Book Image

Test-Driven Python Development

By : Siddharta Govindaraj
Book Image

Test-Driven Python Development

By: Siddharta Govindaraj

Overview of this book

This book starts with a look at the test-driven development process, and how it is different from the traditional way of writing code. All the concepts are presented in the context of a real application that is developed in a step-by-step manner over the course of the book. While exploring the common types of smelly code, we will go back into our example project and clean up the smells that we find. Additionally, we will use mocking to implement the parts of our example project that depend on other systems. Towards the end of the book, we'll take a look at the most common patterns and anti-patterns associated with test-driven development, including integration of test results into the development process.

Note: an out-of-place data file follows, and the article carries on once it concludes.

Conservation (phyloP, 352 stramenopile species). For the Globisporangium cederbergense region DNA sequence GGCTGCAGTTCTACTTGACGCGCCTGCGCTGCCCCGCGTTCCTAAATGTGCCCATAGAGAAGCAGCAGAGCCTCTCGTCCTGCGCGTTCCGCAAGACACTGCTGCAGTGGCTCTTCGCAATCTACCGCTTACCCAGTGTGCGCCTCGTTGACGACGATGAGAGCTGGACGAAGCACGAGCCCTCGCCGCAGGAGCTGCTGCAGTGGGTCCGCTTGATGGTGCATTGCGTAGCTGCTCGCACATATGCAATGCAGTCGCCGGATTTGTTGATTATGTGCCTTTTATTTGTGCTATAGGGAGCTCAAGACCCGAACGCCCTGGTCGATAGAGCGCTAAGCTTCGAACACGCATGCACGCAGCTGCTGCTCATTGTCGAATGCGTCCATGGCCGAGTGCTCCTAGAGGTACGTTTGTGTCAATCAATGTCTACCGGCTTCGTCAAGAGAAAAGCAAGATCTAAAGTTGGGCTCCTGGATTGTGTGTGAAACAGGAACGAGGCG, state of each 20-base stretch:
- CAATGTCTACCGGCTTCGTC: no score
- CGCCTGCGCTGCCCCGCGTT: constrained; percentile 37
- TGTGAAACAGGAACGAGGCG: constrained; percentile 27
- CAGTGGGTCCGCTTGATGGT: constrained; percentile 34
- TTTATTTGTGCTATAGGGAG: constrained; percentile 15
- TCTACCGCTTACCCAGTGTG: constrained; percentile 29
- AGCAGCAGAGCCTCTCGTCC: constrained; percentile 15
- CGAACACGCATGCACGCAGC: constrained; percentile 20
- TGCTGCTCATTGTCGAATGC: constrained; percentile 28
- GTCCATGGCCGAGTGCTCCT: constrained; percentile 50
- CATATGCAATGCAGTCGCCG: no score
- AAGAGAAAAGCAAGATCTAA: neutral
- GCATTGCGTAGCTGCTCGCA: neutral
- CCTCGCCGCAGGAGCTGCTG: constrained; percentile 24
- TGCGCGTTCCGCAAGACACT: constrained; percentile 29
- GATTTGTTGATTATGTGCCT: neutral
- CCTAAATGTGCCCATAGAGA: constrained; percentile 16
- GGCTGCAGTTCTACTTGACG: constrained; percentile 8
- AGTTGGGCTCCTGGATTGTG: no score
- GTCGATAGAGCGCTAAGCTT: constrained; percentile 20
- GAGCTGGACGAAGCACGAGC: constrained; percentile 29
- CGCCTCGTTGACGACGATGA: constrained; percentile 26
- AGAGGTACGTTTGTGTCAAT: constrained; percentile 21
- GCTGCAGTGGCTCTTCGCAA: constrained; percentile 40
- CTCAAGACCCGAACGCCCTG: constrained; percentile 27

Table of Contents (20 chapters)
Test-Driven Python Development
About the Author
About the Reviewers

Hand writing a simple mock

To start with, let us look at the code for the Event class so that we can understand what the tests need to do. The following code is in the file in the source directory:

class Event:
    """A generic class that provides signal/slot functionality"""

    def __init__(self):
        self.listeners = []

    def connect(self, listener):

    def fire(self, *args, **kwargs):
        for listener in self.listeners:
            listener(*args, **kwargs)

The way this code works is fairly simple. Classes that want to get notified of the event should call the connect method and pass a function. This will register the function for the event. Then, when the event is fired using the fire method, all the registered functions will be notified of the event. The following is a walk-through of how this class is used:

>>> def handle_event(num):
...   print("I got number {0}".format(num))
>>> event = Event()